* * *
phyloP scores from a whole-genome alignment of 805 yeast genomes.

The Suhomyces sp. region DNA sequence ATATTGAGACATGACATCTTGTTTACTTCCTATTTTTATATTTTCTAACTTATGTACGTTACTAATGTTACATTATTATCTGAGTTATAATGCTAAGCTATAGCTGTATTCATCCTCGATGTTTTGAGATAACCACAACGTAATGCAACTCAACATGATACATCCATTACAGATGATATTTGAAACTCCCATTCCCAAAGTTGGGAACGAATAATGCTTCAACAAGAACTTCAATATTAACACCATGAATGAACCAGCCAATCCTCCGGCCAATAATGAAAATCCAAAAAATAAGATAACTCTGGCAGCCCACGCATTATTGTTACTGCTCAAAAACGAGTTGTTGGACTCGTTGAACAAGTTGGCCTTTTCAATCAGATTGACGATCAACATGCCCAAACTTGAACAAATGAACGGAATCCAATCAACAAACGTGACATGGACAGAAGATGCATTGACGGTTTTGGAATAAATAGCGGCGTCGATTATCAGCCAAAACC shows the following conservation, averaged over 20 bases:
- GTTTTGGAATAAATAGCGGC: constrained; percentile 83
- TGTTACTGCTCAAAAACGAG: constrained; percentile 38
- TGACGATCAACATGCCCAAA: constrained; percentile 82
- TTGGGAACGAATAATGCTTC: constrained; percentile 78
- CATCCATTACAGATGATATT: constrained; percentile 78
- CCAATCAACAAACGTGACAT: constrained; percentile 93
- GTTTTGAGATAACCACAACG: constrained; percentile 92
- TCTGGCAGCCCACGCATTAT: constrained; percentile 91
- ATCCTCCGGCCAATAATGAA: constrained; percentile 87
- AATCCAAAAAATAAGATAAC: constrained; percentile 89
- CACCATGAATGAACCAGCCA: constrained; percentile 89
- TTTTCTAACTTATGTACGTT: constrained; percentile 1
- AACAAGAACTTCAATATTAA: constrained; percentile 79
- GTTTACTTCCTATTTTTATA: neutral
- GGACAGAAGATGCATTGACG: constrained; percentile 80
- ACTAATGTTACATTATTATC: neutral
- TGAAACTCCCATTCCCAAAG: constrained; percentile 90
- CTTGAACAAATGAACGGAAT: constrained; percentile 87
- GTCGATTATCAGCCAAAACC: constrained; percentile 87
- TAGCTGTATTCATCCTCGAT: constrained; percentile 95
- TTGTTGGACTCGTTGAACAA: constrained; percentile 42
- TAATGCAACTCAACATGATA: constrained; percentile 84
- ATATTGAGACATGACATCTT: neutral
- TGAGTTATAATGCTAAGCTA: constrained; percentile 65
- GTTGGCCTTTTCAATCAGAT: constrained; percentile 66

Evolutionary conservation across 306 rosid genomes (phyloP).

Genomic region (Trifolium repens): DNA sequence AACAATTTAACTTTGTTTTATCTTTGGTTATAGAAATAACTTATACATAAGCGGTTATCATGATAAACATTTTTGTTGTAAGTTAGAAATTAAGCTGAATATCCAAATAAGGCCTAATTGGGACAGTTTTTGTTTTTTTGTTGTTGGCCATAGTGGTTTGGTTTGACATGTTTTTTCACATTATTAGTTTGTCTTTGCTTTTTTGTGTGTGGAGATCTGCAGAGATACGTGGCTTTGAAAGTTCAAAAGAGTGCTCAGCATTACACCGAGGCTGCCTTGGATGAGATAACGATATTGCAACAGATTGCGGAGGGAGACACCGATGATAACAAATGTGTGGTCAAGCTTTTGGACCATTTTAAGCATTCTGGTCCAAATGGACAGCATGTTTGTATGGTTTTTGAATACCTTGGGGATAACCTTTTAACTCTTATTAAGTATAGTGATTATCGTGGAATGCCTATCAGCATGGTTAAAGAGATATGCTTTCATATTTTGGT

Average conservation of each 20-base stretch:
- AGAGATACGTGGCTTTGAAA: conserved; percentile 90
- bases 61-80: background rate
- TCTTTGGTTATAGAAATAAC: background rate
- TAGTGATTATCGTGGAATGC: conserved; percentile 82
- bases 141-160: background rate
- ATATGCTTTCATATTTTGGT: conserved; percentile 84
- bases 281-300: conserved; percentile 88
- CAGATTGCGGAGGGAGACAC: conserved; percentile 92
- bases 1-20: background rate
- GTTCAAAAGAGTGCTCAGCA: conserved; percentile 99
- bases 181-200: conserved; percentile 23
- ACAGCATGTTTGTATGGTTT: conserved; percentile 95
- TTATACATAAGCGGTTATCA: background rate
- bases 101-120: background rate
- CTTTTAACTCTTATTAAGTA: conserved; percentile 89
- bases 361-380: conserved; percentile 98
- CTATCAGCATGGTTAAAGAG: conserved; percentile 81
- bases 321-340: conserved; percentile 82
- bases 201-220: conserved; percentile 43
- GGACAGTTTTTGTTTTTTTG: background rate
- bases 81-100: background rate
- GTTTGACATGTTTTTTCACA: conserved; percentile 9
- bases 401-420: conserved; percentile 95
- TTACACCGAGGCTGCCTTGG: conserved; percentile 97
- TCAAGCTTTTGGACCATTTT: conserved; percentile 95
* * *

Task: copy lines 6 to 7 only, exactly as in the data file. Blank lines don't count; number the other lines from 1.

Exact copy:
- TTGGGAACGAATAATGCTTC: constrained; percentile 78
- CATCCATTACAGATGATATT: constrained; percentile 78